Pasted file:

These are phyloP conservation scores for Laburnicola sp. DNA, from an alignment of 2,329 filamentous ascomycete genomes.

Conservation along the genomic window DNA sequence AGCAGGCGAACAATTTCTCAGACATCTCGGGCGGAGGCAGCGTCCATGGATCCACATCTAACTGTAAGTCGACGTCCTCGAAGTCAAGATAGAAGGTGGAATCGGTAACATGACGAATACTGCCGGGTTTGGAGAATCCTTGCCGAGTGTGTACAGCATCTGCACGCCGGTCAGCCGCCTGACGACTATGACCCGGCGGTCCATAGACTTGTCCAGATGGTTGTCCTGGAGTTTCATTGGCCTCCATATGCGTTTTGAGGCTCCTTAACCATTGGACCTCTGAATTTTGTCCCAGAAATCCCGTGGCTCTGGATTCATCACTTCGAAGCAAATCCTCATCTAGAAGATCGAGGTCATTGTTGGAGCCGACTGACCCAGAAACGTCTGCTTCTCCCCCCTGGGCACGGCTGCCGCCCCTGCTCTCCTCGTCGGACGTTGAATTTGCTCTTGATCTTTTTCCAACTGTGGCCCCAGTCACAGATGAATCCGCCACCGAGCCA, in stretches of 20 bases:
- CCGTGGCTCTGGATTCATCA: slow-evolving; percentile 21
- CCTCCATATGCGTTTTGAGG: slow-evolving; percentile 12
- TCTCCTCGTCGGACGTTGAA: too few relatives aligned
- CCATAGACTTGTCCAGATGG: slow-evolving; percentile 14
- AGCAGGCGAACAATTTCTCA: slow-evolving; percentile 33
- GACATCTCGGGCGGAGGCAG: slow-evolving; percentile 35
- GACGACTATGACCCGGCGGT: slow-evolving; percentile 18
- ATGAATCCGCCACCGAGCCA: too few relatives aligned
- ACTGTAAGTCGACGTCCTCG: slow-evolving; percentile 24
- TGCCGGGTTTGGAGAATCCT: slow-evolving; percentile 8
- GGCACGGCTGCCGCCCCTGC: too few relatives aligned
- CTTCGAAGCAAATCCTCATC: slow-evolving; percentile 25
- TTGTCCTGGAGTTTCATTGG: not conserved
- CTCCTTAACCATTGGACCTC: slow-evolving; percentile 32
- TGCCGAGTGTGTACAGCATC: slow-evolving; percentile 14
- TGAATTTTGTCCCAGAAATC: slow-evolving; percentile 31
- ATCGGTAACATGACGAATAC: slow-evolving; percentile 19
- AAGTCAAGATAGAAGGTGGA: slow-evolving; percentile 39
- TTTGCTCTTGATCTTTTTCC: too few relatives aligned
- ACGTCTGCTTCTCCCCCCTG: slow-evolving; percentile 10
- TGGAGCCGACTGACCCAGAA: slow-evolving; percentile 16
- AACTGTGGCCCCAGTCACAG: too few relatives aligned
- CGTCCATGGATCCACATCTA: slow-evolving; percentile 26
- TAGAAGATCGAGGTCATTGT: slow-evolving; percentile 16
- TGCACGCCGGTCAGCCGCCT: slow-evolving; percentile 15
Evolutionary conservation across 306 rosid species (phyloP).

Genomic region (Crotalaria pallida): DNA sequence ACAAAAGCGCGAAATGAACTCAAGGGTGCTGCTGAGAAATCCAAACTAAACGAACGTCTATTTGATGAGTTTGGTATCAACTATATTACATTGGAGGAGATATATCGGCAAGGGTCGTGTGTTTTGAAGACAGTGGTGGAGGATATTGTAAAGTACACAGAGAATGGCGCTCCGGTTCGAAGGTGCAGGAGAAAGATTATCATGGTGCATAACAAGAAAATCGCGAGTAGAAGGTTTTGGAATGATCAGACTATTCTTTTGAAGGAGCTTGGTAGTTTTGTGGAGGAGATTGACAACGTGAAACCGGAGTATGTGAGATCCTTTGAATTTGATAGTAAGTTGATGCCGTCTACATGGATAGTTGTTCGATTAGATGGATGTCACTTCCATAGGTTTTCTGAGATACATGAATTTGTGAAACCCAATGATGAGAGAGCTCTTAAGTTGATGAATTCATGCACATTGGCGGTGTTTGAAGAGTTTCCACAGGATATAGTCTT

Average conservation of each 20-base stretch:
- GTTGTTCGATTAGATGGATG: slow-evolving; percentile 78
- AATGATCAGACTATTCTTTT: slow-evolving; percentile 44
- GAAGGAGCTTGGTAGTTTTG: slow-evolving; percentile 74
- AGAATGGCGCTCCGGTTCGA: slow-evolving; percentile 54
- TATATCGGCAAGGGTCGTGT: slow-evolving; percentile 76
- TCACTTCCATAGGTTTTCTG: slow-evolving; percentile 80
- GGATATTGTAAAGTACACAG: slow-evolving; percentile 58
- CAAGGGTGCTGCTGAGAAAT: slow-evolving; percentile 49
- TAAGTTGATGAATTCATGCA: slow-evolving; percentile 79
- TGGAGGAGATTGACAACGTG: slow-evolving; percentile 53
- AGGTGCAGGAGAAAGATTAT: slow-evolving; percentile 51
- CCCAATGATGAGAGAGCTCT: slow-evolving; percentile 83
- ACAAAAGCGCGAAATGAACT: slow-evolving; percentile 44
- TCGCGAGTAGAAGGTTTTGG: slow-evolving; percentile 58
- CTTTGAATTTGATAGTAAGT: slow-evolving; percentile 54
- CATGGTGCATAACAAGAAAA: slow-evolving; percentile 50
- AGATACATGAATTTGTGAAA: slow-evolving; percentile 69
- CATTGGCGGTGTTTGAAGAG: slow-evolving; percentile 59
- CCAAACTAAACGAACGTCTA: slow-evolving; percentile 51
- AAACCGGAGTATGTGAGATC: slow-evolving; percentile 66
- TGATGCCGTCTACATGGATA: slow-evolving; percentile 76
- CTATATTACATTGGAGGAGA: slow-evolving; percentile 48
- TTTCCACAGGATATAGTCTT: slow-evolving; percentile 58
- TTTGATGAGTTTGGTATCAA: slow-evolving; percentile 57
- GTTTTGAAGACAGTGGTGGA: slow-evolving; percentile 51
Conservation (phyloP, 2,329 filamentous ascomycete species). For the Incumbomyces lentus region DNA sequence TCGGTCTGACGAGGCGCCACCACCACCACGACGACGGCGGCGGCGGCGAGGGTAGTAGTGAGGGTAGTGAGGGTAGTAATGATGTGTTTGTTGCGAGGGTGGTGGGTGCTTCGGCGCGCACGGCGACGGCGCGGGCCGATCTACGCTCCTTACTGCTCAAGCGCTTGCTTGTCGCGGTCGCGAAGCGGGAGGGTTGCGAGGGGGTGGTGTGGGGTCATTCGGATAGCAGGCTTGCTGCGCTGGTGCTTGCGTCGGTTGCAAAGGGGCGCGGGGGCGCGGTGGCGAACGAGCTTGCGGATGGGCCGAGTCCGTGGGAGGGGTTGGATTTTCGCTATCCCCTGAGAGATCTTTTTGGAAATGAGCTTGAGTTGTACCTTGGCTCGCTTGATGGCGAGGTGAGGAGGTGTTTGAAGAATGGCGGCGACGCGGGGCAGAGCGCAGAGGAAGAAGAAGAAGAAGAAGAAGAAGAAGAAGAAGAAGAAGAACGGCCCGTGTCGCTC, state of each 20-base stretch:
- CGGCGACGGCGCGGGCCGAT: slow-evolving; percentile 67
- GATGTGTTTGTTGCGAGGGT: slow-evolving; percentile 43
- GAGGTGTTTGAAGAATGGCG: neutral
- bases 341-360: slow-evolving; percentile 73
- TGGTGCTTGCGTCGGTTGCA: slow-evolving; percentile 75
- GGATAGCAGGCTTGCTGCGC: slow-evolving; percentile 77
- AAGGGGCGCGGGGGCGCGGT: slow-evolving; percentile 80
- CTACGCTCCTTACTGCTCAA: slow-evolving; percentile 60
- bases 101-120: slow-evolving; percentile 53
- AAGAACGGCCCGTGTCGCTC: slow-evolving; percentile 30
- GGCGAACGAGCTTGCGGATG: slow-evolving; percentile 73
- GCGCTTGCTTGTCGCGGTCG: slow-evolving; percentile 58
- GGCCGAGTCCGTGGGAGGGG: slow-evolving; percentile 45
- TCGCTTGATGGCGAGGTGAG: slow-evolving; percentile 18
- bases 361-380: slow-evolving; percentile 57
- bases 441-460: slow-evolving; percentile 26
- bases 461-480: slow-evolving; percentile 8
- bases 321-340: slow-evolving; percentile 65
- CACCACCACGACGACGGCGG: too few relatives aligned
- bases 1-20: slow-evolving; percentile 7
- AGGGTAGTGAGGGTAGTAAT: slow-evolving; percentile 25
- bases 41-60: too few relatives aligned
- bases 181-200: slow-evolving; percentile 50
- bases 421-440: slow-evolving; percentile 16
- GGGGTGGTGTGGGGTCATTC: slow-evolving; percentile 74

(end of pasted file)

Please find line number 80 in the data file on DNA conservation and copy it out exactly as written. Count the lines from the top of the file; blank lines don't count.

- bases 421-440: slow-evolving; percentile 16